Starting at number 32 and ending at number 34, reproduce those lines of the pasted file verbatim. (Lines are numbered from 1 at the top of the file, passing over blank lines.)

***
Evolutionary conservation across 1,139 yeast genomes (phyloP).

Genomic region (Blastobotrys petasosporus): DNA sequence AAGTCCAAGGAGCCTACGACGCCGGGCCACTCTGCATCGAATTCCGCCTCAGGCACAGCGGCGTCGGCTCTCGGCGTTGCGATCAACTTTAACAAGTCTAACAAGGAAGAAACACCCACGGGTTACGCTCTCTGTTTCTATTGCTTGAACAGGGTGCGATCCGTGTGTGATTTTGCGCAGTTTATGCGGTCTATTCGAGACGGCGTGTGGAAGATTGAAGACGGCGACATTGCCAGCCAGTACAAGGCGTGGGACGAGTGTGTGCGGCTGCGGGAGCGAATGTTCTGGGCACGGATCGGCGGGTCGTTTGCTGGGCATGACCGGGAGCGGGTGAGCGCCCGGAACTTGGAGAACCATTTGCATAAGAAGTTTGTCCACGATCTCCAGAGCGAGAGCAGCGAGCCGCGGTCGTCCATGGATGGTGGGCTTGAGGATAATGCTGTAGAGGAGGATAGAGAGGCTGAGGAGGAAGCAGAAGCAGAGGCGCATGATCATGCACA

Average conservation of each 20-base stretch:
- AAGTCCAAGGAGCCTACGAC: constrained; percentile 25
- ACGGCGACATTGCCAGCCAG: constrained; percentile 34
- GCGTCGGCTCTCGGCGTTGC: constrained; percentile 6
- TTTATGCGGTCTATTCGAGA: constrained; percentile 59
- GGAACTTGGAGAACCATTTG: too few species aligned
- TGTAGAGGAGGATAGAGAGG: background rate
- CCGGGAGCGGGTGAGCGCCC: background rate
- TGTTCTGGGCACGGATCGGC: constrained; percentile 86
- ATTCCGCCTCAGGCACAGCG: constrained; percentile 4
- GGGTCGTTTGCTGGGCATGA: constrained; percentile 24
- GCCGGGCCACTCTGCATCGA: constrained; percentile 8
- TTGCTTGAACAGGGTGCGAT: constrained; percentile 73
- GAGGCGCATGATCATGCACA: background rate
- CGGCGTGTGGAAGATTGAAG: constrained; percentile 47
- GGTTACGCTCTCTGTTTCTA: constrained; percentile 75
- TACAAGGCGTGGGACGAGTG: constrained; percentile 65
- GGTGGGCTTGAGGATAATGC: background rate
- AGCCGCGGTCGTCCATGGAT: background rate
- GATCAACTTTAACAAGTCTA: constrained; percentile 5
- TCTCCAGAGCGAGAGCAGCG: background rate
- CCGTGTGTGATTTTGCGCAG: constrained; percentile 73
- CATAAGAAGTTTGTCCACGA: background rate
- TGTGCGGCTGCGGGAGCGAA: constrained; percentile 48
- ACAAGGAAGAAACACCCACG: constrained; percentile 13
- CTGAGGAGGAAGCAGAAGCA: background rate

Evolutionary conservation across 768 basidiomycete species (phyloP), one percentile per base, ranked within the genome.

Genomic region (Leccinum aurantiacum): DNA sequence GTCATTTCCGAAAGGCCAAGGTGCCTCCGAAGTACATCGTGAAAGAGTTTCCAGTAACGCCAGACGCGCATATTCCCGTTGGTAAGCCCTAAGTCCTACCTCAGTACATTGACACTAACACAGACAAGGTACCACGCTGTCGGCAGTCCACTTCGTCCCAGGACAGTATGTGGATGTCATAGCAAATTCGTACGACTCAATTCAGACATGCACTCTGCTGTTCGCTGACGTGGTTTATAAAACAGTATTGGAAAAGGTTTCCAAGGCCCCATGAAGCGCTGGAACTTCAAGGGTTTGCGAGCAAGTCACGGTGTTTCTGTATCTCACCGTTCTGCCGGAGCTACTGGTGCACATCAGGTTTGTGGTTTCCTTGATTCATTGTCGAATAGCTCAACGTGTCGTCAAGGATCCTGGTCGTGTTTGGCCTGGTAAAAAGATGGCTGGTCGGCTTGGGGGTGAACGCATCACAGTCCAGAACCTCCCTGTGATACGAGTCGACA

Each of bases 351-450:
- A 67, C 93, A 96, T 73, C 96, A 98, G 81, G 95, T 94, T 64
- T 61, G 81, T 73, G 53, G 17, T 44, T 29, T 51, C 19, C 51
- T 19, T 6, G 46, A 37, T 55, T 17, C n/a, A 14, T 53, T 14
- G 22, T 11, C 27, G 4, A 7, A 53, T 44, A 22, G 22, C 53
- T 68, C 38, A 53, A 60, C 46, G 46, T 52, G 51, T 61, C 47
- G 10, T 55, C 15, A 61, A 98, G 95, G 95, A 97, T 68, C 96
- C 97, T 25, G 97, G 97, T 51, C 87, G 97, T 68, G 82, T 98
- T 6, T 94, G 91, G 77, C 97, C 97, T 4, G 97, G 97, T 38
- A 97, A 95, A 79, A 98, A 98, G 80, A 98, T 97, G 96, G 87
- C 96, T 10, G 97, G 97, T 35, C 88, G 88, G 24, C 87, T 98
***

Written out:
- A 67, C 93, A 96, T 73, C 96, A 98, G 81, G 95, T 94, T 64
- T 61, G 81, T 73, G 53, G 17, T 44, T 29, T 51, C 19, C 51
- T 19, T 6, G 46, A 37, T 55, T 17, C n/a, A 14, T 53, T 14